author = "Walsh, {James P.} and Lester Fahrner and Bell, {Robert M.}",
year = "1990",
month = "3",
day = "15",
language = "English (US)",
volume = "265",
pages = "4374--4381",
journal = "Journal of Biological Chemistry",
issn = "0021-9258",
publisher = "American Society for Biochemistry and Molecular Biology Inc.",
number = "8",

}

TY - JOUR

T1 - sn-1,2-diacylglycerol kinase of Escherichia coli

T2 - Diacylglycerol analogues define specificity and mechanism

AU - Walsh, James P.

AU - Fahrner, Lester

AU - Bell, Robert M.

PY - 1990/3/15

Y1 - 1990/3/15

N2 - A detailed structure/function analysis of the substrate specificity of Escherichia coli sn-1,2-diacylglycerol kinase was performed with three goals in mind: (a) to define the substrate specificity; (6) to discover inhibitors; and (c) to elucidate the specificity of diacylglycerol-dependent inactivation. Forty-seven structural analogues of sn-1,2-diacylglycerol were prepared and examined as substrates, inhibitors, and irreversible inactivators of the enzyme using mixed micellar assay methods. Modification of the acyl chains or the sn-2 ester affected the apparent Km but had only small effects on Vm; modifications of the sn-1 ester, sn-3 methylene, or sn-3 hydroxyl had large effects on the apparent Vm and smaller effects on Km. Consistent with these observations, diacylglycerol analogues modified only in the acyl chains or sn-2 ester were not diacylglycerol kinase inhibitors, whereas analogues with substitutions of the sn-1 ester or sn-3 hydroxyl frequently caused inhibition. A hydrogen bond-donating group was required for an analogue to be a diacylglycerol kinase inhibitor. Studies of diacylglycerol kinase inactivation by the various analogues were consistent with the previous conclusion that this process involves an interaction of diacylglycerols with an enzyme conformation different from that active in catalysis (Walsh, J. P., and Bell, R. M. (1986) J. Biol. Chem. 261, 15062-15069). Studies with a water-soluble diacylglycerol, sn-1,2-dibutyrylglycerol, allowed direct comparison of diacylglycerol kinase activity in mixed micelles with that in native membranes. The results are discussed in relation to the structural requirements of other diacylglycerol-dependent enzymes.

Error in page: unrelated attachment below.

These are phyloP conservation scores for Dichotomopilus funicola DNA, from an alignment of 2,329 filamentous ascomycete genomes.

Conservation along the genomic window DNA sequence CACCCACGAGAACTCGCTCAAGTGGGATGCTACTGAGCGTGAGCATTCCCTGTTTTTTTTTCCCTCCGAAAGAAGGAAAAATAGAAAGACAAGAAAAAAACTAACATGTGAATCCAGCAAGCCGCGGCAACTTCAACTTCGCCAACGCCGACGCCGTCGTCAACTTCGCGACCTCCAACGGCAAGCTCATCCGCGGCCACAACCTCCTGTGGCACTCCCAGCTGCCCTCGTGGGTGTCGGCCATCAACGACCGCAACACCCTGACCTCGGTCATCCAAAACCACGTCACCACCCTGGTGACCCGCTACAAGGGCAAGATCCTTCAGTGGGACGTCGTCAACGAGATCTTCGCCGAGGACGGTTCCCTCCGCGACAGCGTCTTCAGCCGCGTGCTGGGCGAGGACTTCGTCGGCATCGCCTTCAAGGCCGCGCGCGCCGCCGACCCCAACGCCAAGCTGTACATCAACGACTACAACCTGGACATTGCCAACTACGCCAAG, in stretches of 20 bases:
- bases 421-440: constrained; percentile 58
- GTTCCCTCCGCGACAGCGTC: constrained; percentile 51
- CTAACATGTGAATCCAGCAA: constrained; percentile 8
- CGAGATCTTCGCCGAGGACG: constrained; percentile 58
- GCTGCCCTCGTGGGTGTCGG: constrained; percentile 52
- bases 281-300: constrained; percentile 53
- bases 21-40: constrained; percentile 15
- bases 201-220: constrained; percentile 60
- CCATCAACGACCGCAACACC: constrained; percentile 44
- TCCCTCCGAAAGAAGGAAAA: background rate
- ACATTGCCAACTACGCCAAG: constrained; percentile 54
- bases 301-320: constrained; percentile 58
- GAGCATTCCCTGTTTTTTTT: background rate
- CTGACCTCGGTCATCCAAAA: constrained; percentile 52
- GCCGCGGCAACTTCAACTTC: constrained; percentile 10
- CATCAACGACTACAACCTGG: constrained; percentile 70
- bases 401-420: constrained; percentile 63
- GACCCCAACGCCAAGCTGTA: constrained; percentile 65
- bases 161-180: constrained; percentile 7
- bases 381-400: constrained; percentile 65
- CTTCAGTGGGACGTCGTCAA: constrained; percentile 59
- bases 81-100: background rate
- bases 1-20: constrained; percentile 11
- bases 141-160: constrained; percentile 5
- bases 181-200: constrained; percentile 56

AB - A detailed structure/function analysis of the substrate specificity of Escherichia coli sn-1,2-diacylglycerol kinase was performed with three goals in mind: (a) to define the substrate specificity; (6) to discover inhibitors; and (c) to elucidate the specificity of diacylglycerol-dependent inactivation. Forty-seven structural analogues of sn-1,2-diacylglycerol were prepared and examined as substrates, inhibitors, and irreversible inactivators of the enzyme using mixed micellar assay methods. Modification of the acyl chains or the sn-2 ester affected the apparent Km but had only small effects on Vm; modifications of the sn-1 ester, sn-3 methylene, or sn-3 hydroxyl had large effects on the apparent Vm and smaller effects on Km. Consistent with these observations, diacylglycerol analogues modified only in the acyl chains or sn-2 ester were not diacylglycerol kinase inhibitors, whereas analogues with substitutions of the sn-1 ester or sn-3 hydroxyl frequently caused inhibition. A hydrogen bond-donating group was required for an analogue to be a diacylglycerol kinase inhibitor. Studies of diacylglycerol kinase inactivation by the various analogues were consistent with the previous conclusion that this process involves an interaction of diacylglycerols with an enzyme conformation different from that active in catalysis (Walsh, J. P., and Bell, R. M. (1986) J. Biol. Chem. 261, 15062-15069). Studies with a water-soluble diacylglycerol, sn-1,2-dibutyrylglycerol, allowed direct comparison of diacylglycerol kinase activity in mixed micelles with that in native membranes. The results are discussed in relation to the structural requirements of other diacylglycerol-dependent enzymes.

UR - http://www.scopus.com/inward/record.url?scp=0025234744&partnerID=8YFLogxK

UR - http://www.scopus.com/inward/citedby.url?scp=0025234744&partnerID=8YFLogxK

M3 - Article

VL - 265

SP - 4374

EP - 4381

JO - Journal of Biological Chemistry

JF - Journal of Biological Chemistry

SN - 0021-9258

IS - 8

ER -